Among Rizzo’s first acts as the PPD head was to order an assault on 3,500 Black high school students demonstrating for a Black studies program. Rizzo arrived on the scene and initiated his “riot plan number three.” He reportedly gave the command to move on the protesters by saying, “Get their black asses.” The police beat the students and anyone else who happened to be in the area. An official from the American Civil Liberties Union said, “I myself was there and saw children who were fleeing from the police lying on the ground, each with three patrolmen beating them unmercifully with clubs.”
One of the most notorious moves by Rizzo’s thugs in blue were the raids on the Philadelphia offices of the Black Panther Party on August 31, 1970. The raids took place a week before the Panthers planned to convene a “People’s Revolutionary Convention” at Temple University. As pretext, the police used recent killings of two cops (which were not connected to the Panthers). Rizzo forced the arrested Panthers to strip and stand naked in front of the news cameras. The picture ran on the front page of the Philadelphia Daily News. It was a sick and deliberate attempt to humiliate the Panthers. According to the book Protectors of Privilege, the police “cleaned out all three search sites–furniture, bedding, clothing, file cabinets, party records, and even, in some instances, refrigerators and stoves. In a rampage of destruction, they demolished the cinder blocks with which Panthers had replaced storefront windows and knocked out house windows and covered them over with sheet metal. They even ripped out pipes in some of the bathrooms.” The raids were a declaration by Rizzo of “open season” on Black revolutionaries. MORE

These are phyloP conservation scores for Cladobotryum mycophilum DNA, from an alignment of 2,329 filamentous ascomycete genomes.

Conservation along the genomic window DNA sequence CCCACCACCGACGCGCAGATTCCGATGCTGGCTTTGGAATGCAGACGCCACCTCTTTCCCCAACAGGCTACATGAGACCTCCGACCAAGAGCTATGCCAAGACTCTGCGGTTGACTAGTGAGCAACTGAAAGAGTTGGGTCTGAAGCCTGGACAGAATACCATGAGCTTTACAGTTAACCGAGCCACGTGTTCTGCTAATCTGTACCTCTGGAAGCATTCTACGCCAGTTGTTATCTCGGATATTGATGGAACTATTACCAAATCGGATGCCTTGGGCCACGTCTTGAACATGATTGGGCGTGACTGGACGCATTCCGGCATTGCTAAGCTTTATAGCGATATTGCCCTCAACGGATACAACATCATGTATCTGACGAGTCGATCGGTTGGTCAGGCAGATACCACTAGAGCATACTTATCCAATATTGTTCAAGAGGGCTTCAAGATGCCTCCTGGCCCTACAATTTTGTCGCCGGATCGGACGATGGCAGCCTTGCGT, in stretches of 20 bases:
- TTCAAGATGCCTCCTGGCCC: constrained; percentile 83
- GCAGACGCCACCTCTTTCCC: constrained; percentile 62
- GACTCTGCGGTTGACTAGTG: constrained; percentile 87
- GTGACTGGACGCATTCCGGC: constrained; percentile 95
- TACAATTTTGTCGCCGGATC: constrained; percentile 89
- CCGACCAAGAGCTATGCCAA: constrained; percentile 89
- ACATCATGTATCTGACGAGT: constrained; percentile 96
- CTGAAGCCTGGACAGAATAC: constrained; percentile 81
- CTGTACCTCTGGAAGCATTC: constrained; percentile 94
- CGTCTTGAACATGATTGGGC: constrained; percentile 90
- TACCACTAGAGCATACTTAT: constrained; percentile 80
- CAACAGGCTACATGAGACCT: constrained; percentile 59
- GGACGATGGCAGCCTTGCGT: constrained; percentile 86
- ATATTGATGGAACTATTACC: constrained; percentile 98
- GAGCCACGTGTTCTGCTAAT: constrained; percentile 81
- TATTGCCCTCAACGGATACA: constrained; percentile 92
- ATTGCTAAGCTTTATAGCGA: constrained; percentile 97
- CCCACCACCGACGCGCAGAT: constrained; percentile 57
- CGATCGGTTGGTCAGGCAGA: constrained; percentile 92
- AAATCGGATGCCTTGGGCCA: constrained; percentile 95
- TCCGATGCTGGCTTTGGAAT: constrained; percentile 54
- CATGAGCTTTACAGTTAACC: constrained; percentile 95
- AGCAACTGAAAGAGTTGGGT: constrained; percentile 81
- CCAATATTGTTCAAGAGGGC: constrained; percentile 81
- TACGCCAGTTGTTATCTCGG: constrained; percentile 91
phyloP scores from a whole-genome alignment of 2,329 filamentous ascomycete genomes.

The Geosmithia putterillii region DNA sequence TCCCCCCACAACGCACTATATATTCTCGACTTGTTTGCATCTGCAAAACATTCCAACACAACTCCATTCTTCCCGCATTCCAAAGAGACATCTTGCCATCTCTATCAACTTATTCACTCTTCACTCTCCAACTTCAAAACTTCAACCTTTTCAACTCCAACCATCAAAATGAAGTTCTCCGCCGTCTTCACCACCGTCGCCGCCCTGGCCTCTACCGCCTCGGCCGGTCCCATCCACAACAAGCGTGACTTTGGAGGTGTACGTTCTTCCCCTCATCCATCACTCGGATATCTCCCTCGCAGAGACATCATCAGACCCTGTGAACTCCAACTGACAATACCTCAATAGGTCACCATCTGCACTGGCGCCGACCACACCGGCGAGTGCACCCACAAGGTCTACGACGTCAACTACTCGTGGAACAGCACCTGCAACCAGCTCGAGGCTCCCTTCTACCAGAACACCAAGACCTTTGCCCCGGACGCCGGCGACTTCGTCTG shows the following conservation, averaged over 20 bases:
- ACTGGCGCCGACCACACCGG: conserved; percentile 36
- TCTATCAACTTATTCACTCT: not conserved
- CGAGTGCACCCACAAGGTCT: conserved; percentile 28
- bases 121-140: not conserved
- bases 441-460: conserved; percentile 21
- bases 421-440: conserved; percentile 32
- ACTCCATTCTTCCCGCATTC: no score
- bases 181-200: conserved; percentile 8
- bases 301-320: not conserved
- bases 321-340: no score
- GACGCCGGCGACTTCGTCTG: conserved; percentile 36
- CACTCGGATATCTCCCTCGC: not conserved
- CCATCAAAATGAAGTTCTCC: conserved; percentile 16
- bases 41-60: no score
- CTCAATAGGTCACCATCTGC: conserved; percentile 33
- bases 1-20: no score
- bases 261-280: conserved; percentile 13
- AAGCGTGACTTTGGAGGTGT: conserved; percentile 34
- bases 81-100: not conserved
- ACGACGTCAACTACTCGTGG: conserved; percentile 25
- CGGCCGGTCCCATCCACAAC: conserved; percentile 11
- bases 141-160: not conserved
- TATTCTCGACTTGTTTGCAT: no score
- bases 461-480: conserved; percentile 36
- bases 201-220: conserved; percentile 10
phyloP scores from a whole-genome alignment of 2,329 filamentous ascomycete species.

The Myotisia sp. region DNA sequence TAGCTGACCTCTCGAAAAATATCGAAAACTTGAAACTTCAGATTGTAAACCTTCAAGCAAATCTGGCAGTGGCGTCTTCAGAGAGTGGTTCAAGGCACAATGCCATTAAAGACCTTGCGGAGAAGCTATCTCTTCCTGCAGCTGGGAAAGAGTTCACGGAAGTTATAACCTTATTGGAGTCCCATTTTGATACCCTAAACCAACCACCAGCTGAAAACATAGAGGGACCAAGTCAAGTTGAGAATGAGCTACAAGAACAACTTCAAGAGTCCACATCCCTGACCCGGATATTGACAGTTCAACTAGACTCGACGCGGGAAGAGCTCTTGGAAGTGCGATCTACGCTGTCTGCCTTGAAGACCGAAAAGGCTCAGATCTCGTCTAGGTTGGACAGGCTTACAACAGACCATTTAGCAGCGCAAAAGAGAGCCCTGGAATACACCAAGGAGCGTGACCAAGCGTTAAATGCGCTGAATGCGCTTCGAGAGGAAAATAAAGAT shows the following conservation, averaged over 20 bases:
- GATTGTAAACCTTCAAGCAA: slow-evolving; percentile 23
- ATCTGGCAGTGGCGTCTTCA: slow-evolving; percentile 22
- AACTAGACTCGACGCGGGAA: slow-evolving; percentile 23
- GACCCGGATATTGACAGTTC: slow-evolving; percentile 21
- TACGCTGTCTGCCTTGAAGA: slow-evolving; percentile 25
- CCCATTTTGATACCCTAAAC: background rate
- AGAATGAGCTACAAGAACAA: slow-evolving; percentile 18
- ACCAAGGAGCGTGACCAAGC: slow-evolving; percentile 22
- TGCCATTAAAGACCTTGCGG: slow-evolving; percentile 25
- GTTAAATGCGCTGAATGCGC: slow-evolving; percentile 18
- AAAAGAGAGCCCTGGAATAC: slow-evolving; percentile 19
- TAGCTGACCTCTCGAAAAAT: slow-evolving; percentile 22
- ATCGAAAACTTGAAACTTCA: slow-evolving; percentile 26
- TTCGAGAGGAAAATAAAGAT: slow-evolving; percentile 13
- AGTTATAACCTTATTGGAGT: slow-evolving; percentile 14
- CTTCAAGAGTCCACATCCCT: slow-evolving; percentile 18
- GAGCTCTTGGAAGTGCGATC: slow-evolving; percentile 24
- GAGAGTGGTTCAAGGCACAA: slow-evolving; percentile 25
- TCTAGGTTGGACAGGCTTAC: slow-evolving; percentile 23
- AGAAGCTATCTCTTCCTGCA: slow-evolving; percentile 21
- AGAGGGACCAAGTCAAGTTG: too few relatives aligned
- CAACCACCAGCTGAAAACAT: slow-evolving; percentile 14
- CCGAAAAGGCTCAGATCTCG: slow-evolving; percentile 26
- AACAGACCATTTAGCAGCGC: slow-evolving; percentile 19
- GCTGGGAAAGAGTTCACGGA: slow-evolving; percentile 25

RELATED: Open violence by the PPD went hand in hand with spying and other political police operations. PPD Chief Inspector Harry Fox declared in 1967: “Civil disorder is the number one police problem today. Good intelligence in this field is urgently needed to prevent tensions and demonstrations from maturing into fires, sniping, looting, destruction and death.” In 1964, the PPD started a spy unit known as the Civil Defense Squad (CD). The official task of this squad was to “protect the constitutional rights” of people. In reality, the CD was formed to target political activists and groups. Shortly after the November 1967 attack on high school students, the CD went to a school board seminar attended by students, principals and social scientists. CD agents copied a list of those who registered, identified others from license plate numbers, and compiled reports on the participants. The CD worked closely with the FBI–they jointly carried out spying and raids against the Black Panthers and other revolutionaries and activists. In a 1972 speech, Rizzo made clear what was at stake for the whole power structure: “Our nation is in peril, facing an assault from the radical left that threatens the fabric of American life. These misguided few glorify all that is anti-American and degrade anything pro-American.” vRizzo himself had a tight relationship with the Nixon White House and FBI Director J. Edgar Hoover. MORE
RELATED: At the Republican National Convention protest in Philadelphia last summer, the police rounded up hundreds of activists in pre-emptive arrests and targeted and arrested on trumped-up charges those they had identified as leaders. Once many of those cases appeared in Philadelphia court, they were dismissed because the police could offer no reason for the arrests. In December the courts dismissed all charges against sixty-four puppet-making activists arrested at a warehouse. A month before, prosecutors had told the judge they were withdrawing all fourteen misdemeanor charges against Ruckus Society head John Sellers for lack of evidence. These were the same charges–including possession of an instrument of a crime, his cell phone–that police leveled against Sellers to argue for his imprisonment on $1 million bail this past August. MORE